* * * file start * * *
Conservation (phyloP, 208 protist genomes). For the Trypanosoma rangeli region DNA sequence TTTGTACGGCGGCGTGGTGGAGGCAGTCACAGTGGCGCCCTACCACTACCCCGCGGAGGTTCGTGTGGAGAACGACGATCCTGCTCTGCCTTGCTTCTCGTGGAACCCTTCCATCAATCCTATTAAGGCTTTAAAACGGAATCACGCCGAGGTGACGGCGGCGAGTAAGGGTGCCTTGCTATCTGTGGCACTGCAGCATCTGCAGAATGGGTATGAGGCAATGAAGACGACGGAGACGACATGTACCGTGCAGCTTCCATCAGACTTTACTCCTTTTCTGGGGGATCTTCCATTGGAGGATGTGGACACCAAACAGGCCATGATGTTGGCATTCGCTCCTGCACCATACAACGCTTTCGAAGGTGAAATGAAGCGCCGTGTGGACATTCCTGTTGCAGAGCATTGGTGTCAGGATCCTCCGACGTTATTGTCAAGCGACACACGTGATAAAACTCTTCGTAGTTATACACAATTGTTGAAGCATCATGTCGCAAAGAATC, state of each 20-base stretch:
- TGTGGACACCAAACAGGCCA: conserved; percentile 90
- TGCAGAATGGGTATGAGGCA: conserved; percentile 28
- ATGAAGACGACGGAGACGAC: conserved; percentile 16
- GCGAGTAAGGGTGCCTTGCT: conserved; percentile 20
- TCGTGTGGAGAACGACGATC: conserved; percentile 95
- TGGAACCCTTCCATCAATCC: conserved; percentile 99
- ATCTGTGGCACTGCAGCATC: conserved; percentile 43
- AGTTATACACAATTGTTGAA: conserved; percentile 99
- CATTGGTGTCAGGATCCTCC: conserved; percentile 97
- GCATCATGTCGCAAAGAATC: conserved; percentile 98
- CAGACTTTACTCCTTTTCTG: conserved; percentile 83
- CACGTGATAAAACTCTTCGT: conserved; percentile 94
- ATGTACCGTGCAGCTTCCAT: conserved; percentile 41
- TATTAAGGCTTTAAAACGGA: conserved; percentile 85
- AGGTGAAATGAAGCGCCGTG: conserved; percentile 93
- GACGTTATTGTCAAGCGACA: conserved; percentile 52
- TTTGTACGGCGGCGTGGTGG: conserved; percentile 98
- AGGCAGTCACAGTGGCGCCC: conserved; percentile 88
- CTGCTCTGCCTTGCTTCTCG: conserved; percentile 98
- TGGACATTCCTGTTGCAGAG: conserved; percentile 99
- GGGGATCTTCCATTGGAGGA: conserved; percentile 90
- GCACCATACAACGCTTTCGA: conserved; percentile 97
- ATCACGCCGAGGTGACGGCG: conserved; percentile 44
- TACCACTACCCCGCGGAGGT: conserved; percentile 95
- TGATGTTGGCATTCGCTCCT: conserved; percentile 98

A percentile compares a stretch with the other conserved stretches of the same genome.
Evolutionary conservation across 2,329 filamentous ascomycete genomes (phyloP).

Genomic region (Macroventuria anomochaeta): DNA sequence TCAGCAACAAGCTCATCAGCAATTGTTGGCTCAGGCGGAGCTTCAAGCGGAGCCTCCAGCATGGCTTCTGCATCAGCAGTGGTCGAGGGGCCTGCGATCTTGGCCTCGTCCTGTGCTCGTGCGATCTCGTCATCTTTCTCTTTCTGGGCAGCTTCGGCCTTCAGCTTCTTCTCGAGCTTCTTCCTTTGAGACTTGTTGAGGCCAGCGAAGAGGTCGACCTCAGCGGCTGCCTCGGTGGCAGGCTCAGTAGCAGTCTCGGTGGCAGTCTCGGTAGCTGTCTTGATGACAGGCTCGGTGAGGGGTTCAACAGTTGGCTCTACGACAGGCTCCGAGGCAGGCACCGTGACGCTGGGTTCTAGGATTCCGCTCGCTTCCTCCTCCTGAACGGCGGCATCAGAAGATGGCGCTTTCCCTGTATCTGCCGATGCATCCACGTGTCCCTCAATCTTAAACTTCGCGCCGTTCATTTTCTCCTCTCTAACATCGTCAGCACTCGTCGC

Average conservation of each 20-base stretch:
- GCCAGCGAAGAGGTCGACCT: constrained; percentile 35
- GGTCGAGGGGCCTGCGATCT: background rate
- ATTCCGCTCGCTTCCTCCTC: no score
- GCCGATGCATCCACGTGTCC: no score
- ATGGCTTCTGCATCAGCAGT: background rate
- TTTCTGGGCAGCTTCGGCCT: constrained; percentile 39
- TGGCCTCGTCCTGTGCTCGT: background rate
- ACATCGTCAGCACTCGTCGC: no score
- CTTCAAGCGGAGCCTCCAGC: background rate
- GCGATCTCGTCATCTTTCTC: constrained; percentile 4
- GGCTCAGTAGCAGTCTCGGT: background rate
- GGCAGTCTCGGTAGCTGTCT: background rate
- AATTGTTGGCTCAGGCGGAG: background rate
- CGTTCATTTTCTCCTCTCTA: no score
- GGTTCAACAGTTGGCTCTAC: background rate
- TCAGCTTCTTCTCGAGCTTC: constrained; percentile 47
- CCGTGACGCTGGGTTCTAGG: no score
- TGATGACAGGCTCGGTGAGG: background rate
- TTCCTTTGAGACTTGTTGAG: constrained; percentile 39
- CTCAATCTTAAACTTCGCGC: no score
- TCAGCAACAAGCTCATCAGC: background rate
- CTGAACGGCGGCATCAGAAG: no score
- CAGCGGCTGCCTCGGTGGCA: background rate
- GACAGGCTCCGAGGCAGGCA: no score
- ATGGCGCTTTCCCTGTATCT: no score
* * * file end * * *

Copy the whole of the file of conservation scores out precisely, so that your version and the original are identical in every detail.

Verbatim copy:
Conservation (phyloP, 208 protist genomes). For the Trypanosoma rangeli region DNA sequence TTTGTACGGCGGCGTGGTGGAGGCAGTCACAGTGGCGCCCTACCACTACCCCGCGGAGGTTCGTGTGGAGAACGACGATCCTGCTCTGCCTTGCTTCTCGTGGAACCCTTCCATCAATCCTATTAAGGCTTTAAAACGGAATCACGCCGAGGTGACGGCGGCGAGTAAGGGTGCCTTGCTATCTGTGGCACTGCAGCATCTGCAGAATGGGTATGAGGCAATGAAGACGACGGAGACGACATGTACCGTGCAGCTTCCATCAGACTTTACTCCTTTTCTGGGGGATCTTCCATTGGAGGATGTGGACACCAAACAGGCCATGATGTTGGCATTCGCTCCTGCACCATACAACGCTTTCGAAGGTGAAATGAAGCGCCGTGTGGACATTCCTGTTGCAGAGCATTGGTGTCAGGATCCTCCGACGTTATTGTCAAGCGACACACGTGATAAAACTCTTCGTAGTTATACACAATTGTTGAAGCATCATGTCGCAAAGAATC, state of each 20-base stretch:
- TGTGGACACCAAACAGGCCA: conserved; percentile 90
- TGCAGAATGGGTATGAGGCA: conserved; percentile 28
- ATGAAGACGACGGAGACGAC: conserved; percentile 16
- GCGAGTAAGGGTGCCTTGCT: conserved; percentile 20
- TCGTGTGGAGAACGACGATC: conserved; percentile 95
- TGGAACCCTTCCATCAATCC: conserved; percentile 99
- ATCTGTGGCACTGCAGCATC: conserved; percentile 43
- AGTTATACACAATTGTTGAA: conserved; percentile 99
- CATTGGTGTCAGGATCCTCC: conserved; percentile 97
- GCATCATGTCGCAAAGAATC: conserved; percentile 98
- CAGACTTTACTCCTTTTCTG: conserved; percentile 83
- CACGTGATAAAACTCTTCGT: conserved; percentile 94
- ATGTACCGTGCAGCTTCCAT: conserved; percentile 41
- TATTAAGGCTTTAAAACGGA: conserved; percentile 85
- AGGTGAAATGAAGCGCCGTG: conserved; percentile 93
- GACGTTATTGTCAAGCGACA: conserved; percentile 52
- TTTGTACGGCGGCGTGGTGG: conserved; percentile 98
- AGGCAGTCACAGTGGCGCCC: conserved; percentile 88
- CTGCTCTGCCTTGCTTCTCG: conserved; percentile 98
- TGGACATTCCTGTTGCAGAG: conserved; percentile 99
- GGGGATCTTCCATTGGAGGA: conserved; percentile 90
- GCACCATACAACGCTTTCGA: conserved; percentile 97
- ATCACGCCGAGGTGACGGCG: conserved; percentile 44
- TACCACTACCCCGCGGAGGT: conserved; percentile 95
- TGATGTTGGCATTCGCTCCT: conserved; percentile 98

A percentile compares a stretch with the other conserved stretches of the same genome.
Evolutionary conservation across 2,329 filamentous ascomycete genomes (phyloP).

Genomic region (Macroventuria anomochaeta): DNA sequence TCAGCAACAAGCTCATCAGCAATTGTTGGCTCAGGCGGAGCTTCAAGCGGAGCCTCCAGCATGGCTTCTGCATCAGCAGTGGTCGAGGGGCCTGCGATCTTGGCCTCGTCCTGTGCTCGTGCGATCTCGTCATCTTTCTCTTTCTGGGCAGCTTCGGCCTTCAGCTTCTTCTCGAGCTTCTTCCTTTGAGACTTGTTGAGGCCAGCGAAGAGGTCGACCTCAGCGGCTGCCTCGGTGGCAGGCTCAGTAGCAGTCTCGGTGGCAGTCTCGGTAGCTGTCTTGATGACAGGCTCGGTGAGGGGTTCAACAGTTGGCTCTACGACAGGCTCCGAGGCAGGCACCGTGACGCTGGGTTCTAGGATTCCGCTCGCTTCCTCCTCCTGAACGGCGGCATCAGAAGATGGCGCTTTCCCTGTATCTGCCGATGCATCCACGTGTCCCTCAATCTTAAACTTCGCGCCGTTCATTTTCTCCTCTCTAACATCGTCAGCACTCGTCGC

Average conservation of each 20-base stretch:
- GCCAGCGAAGAGGTCGACCT: constrained; percentile 35
- GGTCGAGGGGCCTGCGATCT: background rate
- ATTCCGCTCGCTTCCTCCTC: no score
- GCCGATGCATCCACGTGTCC: no score
- ATGGCTTCTGCATCAGCAGT: background rate
- TTTCTGGGCAGCTTCGGCCT: constrained; percentile 39
- TGGCCTCGTCCTGTGCTCGT: background rate
- ACATCGTCAGCACTCGTCGC: no score
- CTTCAAGCGGAGCCTCCAGC: background rate
- GCGATCTCGTCATCTTTCTC: constrained; percentile 4
- GGCTCAGTAGCAGTCTCGGT: background rate
- GGCAGTCTCGGTAGCTGTCT: background rate
- AATTGTTGGCTCAGGCGGAG: background rate
- CGTTCATTTTCTCCTCTCTA: no score
- GGTTCAACAGTTGGCTCTAC: background rate
- TCAGCTTCTTCTCGAGCTTC: constrained; percentile 47
- CCGTGACGCTGGGTTCTAGG: no score
- TGATGACAGGCTCGGTGAGG: background rate
- TTCCTTTGAGACTTGTTGAG: constrained; percentile 39
- CTCAATCTTAAACTTCGCGC: no score
- TCAGCAACAAGCTCATCAGC: background rate
- CTGAACGGCGGCATCAGAAG: no score
- CAGCGGCTGCCTCGGTGGCA: background rate
- GACAGGCTCCGAGGCAGGCA: no score
- ATGGCGCTTTCCCTGTATCT: no score